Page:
Meditation, introduction

This post is an introduction to meditation. If you are meditating regularly, you can skip right over it.

What I mean by meditation?

When I refer to meditation, I mean mindfulness meditation. That means paying close attention to what is happening in your own mind and consciously trying not to change or force anything. The main goal (at least for me) is to understand better what my own mind is and how it operates.

When I’m talking about meditation I’m not talking about religion. I’m also not trying to make you believe in some supernatural phenomena. So even though I found certain spiritual concepts from Buddhism useful, I’m going to leave that topic out completely since it’s not necessary and it too often triggers “bullshit filters” and makes people zone out.

Why am I doing meditation?

I had actually quite unusual reason to start meditating. I was doing online course on dating. James Marshall’s 5 principles of natural seduction1. And the first principle was “Awareness” with an introduction to meditation and mindfulness concepts. It was the single most valuable thing that researching and learning dating brought me.

Now I’m no longer focusing on meditation as a means to be able to better talk to strangers. Nowadays I’ve got two reasons I keep meditating.

The first one being the more immediate observable benefits. I’m no longer as affected/controlled by my emotions as I used to. When I get swept away with anger, anxiety or any other negative emotion, I can sometimes realize that it is just an emotion and I have a choice whether to keep feeding it and focusing on it or let it go. I can earlier realize that something is not making me happy. I also spend less time lost in thought oblivious to my surrounding. All of these increase greatly the quality of my life and happiness. Of course, I’m not a saint who never gets angry or depressed, these emotions are just not as strong as they used to.

The second reason I keep meditating is that I increasingly realize that I know nothing about the inner workings of my own mind. By quiet introspection I’m trying to find answers to questions like: What is a thought? What is vision and how is it different from hearing? If you haven’t spent some time sitting quietly and observing the mess that we all have in our heads, this is bound to sound willy-nilly esoteric and I’m therefore going to stop right here.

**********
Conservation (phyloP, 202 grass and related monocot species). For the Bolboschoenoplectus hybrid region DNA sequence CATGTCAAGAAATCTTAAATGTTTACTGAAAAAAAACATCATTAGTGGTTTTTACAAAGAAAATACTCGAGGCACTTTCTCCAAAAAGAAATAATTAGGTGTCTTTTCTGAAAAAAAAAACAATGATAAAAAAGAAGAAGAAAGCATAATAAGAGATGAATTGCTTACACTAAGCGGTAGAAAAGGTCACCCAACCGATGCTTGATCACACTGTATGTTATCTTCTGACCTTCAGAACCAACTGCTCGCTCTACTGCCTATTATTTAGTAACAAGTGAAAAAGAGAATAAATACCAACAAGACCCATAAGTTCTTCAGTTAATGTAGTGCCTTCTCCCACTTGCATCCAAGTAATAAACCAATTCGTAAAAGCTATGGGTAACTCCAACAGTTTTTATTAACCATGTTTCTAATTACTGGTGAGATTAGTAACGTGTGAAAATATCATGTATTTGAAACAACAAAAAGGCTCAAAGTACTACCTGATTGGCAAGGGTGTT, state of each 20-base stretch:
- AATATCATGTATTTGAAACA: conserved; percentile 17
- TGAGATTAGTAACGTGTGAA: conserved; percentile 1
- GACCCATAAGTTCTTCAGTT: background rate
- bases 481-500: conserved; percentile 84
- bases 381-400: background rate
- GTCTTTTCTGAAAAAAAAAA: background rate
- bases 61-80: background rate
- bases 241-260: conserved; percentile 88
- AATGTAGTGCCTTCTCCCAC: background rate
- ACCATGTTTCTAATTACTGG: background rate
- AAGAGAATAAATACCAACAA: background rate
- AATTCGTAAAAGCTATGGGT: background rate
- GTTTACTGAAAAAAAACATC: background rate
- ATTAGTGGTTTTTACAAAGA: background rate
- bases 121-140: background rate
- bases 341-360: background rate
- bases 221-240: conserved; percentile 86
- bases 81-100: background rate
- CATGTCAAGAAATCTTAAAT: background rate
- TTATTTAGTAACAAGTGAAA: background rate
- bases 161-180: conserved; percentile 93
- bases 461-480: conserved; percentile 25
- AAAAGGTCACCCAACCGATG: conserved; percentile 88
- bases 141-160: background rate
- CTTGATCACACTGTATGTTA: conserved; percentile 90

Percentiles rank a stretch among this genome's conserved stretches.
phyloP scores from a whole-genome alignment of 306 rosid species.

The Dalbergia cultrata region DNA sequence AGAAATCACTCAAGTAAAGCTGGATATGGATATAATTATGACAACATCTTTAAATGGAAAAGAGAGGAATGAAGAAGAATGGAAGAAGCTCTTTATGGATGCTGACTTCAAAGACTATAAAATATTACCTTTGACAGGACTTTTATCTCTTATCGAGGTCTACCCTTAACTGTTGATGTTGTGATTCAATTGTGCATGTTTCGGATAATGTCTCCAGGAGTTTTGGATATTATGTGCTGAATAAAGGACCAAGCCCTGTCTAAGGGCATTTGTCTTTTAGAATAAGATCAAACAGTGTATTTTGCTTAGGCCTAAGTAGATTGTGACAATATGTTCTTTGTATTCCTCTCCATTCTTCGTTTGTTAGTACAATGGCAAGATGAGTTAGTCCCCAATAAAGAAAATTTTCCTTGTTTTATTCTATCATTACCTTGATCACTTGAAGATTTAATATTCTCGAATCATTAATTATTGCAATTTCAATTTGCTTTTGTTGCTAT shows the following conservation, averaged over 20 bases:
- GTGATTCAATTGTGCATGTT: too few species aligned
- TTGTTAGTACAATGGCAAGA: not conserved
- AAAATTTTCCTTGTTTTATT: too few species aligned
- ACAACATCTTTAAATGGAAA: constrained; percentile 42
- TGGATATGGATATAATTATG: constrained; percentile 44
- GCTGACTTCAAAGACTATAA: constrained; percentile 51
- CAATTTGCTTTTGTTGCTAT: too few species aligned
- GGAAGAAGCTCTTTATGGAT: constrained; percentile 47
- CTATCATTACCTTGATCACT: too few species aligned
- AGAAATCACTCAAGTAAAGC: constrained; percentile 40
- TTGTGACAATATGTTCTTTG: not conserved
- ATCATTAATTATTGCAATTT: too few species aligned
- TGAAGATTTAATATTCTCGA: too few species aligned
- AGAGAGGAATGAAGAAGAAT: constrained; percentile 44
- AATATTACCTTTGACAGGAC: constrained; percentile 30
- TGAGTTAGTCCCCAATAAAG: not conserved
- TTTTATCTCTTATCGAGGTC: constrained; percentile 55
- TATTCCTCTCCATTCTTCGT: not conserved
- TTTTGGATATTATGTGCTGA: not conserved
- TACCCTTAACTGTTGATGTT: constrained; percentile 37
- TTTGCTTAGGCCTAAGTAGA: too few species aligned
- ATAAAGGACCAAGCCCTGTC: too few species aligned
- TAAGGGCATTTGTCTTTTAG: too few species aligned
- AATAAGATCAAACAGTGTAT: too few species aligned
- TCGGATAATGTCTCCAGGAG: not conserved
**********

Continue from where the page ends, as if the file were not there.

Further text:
How do I do meditation?

The process and purpose of meditation sound simple: Sit down with your back upright and observe what is happening in your mind. If it only was this simple in practice. I’m trying to do exactly that but there is a plethora of little tricks and tips that are very useful to support the main objective. For example, I prefer to close my eyes even though I’m sometimes meditating with eyes open. When my mind is all over the place, I focus solely on my breath.

What I find indispensable are meditation courses and guided meditation and nowadays around 20% of my meditation time are guided meditations. I can, with clear heart, recommend the following two courses: Headspace which I found excellent in the beginning. And Waking Up which provides much more in depth explanation of the concepts and I use it till this day.

And how long do I meditate? I’m striving for an hour a day but I can observe positive results even when I reduce this time to twenty minutes a day. Majority of the meditation teachers are saying that ten minutes a day is enough to observe positive benefits, but twenty seems to be the minimum amount of time for me.

Conclusion

People sometimes compare meditation to working out. Working out makes your body healthier and meditation makes your mind healthier. This metaphor goes a long way:

  • at the beginning, you don’t want to do it, it’s painful
  • and even when you do it for months, there are times when you don’t want to start
  • you don’t observe the benefits till you do it for a longer (month+) period of time
  • it allows you to experience world differently
    • you can hike up a hill and take the view
    • you can listen to something that would usually insult your ego and not get angry or reactive
  • the benefits go away as you stop
  • the experience is not transferable - try to explain to someone the feeling you get when you finish workout/run/hike/climb
  • doing it regularly is the only way to benefit from it (one workout in a month is probably worse than none, same with meditation)
  • creating a regular time in schedule helps to keep it up
  • and so on…

Footnotes

  • [1] This is actually the only course that I would recommend to anyone, because it doesn’t treat women and dating as a game that you can either win or lose.